Even finger puppets cannot suppress their glee for full, restored G train service!
(Taken September 3, 2014.)
Filed under: 11201, 11211, 11222, Brooklyn, Brooklyn Heights, Brooklyn Heights Brooklyn, Clinton Hill, Clinton Hill Brooklyn, Cobble Hill, Cobble Hill Brooklyn, DUMBO, DUMBO Brooklyn, Williamsburg, Williamsburg Brooklyn
I know what a lot of you are thinking, fellow Garden Spotters:
Who the hell is this guy?
Well, registered Democrats of the 33rd City Council District listen-up. He’s running against “our” incumbent: Steve Levin. And here’s what he has to say to us. Actually, Mr. Pierson wants to hear from us— which is even better. I do not recall Mr. Levin doing this. But I am getting ahead of myself…
Dear North Brooklynites,
My name is Stephen Pierson and I am running (as a Democrat) for City Council in our district (the 33rd) against the incumbent, Steve Levin. The election is September 10. I am a 15-year Brooklyn resident, a CB2 member, a (very lucky) husband, the father of a two-year-old daughter (with another on the way), and the Director of a nonprofit that runs an after-school tutoring program for at-risk youth and produces several arts/literary publications.
For too long I’ve watched with dismay as our local politicians cut backroom deals that benefit themselves at the expense of our community. Steve Levin is the very embodiment of this unethical culture and represents the continuation of Vito Lopez’s dynasty. His symbiotic relationship with Vito—which dates back to his time as Vito’s Chief of Staff—has had been detrimental to our community. Among other things, Levin has taken money away from North Brooklyn, sending over six million of our tax dollars out of the 33rd District to Vito’s corrupt nonprofit.
North Brooklyn deserves better. Getting functional toilet seats installed in McCarren Park shouldn’t have to be the job of crusading bloggers.
Over the course of this campaign, I’ve spoken to hundreds of Greenpoint residents, attended dozens of meetings, and spent many mornings at G train subway stops and at the India Street Ferry terminal. Drawing on these (and my 15 years in Brooklyn), here are but a few proposals towards a better North Brooklyn:
- Ensure that developers build sufficient infrastructure for the rest of the community that they impact. The Bayard St. condo developments should serve as a warning: I’ve spoken to numerous Bayard St-area residents—people who have lived there for decades without problem—who suddenly, since the condo constructions, find their basements flooding with every big rain storm, costing them thousands of dollars in damages. Current residents shouldn’t have to pay for developers’ (and politicians’) shortsightedness regarding infrastructure. I will also work with the City Council to explore transportation impact fees to be paid by developers.
- Ensure that the right numbers and types of affordable units are built at Greenpoint Landing and 77 Commercial St. The memorandums-of-understanding (MOUs) that promise roughly 25% affordable units at both need to be legally binding (for once), and need to have significant financial penalties built in that compel these developers to follow through on their promises. Furthermore, building 50% of its affordable units at 80-to-120% AMI, as Greenpoint Landing proposes, is neither acceptable nor truly “affordable.” We need to fight for more 40-to-80% AMI units.
- Additionally, these MOUs should provide that a substantial percentage of these affordable units will be guaranteed for local residents.
- And note that this assumes that Greenpoint Landing and 77 Commercial St. will proceed as planned. I do believe that there is still room–and much reason–to fight for downzoning on the waterfront to prevent this rampant over-development.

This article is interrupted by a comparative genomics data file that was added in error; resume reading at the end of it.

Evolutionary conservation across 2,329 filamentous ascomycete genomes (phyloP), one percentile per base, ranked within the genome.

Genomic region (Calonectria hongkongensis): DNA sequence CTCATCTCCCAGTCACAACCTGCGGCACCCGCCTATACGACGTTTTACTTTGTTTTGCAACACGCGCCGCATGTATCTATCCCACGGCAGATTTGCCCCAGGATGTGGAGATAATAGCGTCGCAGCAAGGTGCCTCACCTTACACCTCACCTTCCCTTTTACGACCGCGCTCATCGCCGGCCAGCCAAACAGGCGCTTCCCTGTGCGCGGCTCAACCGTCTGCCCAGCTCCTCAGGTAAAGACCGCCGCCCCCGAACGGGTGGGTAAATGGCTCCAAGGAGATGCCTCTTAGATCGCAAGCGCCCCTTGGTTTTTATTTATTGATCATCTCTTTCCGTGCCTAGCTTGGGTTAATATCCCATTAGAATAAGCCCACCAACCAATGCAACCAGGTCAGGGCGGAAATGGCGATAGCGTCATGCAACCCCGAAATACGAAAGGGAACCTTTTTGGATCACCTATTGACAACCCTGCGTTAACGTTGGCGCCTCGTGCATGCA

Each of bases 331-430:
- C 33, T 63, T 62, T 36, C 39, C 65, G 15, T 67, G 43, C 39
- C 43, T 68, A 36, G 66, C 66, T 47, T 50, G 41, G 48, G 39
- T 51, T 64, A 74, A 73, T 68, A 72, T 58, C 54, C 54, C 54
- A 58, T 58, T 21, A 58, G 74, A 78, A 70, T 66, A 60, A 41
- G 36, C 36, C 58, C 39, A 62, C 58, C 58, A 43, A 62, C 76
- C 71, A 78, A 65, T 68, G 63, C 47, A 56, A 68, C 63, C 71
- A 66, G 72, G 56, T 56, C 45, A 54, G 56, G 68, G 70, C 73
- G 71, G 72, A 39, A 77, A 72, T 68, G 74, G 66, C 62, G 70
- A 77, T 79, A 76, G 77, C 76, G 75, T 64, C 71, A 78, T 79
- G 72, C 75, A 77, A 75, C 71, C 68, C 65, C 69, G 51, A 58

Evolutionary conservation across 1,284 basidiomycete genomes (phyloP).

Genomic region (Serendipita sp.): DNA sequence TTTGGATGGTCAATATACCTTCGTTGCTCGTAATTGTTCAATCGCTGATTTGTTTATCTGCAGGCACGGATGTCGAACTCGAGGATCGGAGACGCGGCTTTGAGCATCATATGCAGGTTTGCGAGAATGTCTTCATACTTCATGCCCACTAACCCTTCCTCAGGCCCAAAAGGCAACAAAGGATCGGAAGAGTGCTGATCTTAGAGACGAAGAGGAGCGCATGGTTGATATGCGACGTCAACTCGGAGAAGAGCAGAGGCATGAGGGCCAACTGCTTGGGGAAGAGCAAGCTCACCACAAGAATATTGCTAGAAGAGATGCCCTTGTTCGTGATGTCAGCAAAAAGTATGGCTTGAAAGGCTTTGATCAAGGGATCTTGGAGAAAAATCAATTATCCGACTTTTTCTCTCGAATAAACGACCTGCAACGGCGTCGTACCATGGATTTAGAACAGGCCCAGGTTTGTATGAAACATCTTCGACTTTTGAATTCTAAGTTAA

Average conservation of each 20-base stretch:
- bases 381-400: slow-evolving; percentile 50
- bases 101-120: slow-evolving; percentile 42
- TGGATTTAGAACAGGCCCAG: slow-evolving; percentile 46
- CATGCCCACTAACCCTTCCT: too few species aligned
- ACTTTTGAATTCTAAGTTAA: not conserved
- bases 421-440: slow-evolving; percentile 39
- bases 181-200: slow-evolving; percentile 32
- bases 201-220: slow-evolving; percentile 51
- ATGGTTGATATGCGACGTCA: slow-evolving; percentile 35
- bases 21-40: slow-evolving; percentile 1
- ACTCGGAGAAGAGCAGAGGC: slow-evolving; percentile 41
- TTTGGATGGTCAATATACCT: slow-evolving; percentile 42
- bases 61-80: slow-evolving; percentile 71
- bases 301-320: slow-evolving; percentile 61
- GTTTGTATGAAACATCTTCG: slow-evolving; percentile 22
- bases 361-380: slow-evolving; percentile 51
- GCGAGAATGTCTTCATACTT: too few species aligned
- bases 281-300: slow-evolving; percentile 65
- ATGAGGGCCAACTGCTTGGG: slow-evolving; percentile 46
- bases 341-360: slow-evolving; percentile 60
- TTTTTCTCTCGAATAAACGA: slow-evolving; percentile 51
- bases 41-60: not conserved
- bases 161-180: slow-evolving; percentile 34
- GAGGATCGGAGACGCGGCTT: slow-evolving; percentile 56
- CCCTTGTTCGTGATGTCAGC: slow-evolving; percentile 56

- Better G-train service. Period. As a member of the Riders Alliance, I have long helped advocate for this. The MTA needs to fully and immediately implement all the recommended changes contained in their just-completed Full Line Review.
- More frequent ferry service during peak hours. Service every 20 minutes during rush hours isn’t good enough. And it certainly won’t be good enough as the waterfront becomes significantly more populated over the next several years.
- Strongly support Assemblyman Lentol’s proposed dedicated bike lane on the Pulaski Bridge, and study the construction of a dedicated bike/pedestrian bridge that runs parallel to the Pulaski. The recently-completed DOT study that suggests replacing a lane of car traffic on the Pulaski with a dedicated bike lane is a large step in the right direction. However, I do worry that it doesn’t sufficiently account for near-future surges in traffic that will accompany North Brooklyn waterfront development. With Long Island City looking to become the next big tech/startup hub, we may need a dedicated bike commuting route that doesn’t impact the Pulaski. I would advocate for a feasibility study, jointly funded by Brooklyn and Queens developers (as the building of such a bridge would also serve their interests).
- Bring Bike Share to Greenpoint ASAP. While this needs to be implemented responsibly, in conjunction with the street-facing needs of local businesses, I strongly believe that Greenpoint significantly benefits from Bike Share—both by providing Greenpoint residents with more transportation options, and by making it easier for non-Greenpoint residents to visit Greenpoint and positively impact local businesses.
- Enforce existing truck routing laws to decrease truck traffic in North Brooklyn. Currently, the BQE is the only legal “through truck route” that passes through North Brooklyn. All other truck-legal streets (like McGuinness Blvd., Greenpoint Ave, and Kent Ave) only allow for trucks that make local deliveries. Far too many through-trucks cut through North Brooklyn to either avoid BQE traffic or circumvent the LIE/BQE junction. This is illegal, and it results in more traffic, accidents, and noise/air pollution in North Brooklyn. It needs to be stopped immediately by setting up enforcement stations and putting up signage.
- More traffic enforcement at dangerous intersections like Lorimer St. and Bayard (where the four-way stop is often disobeyed), and especially all of McGuinness Blvd. (which is, statistically, one of the three most dangerous streets in Brooklyn). Consider installing traffic cameras at these locations.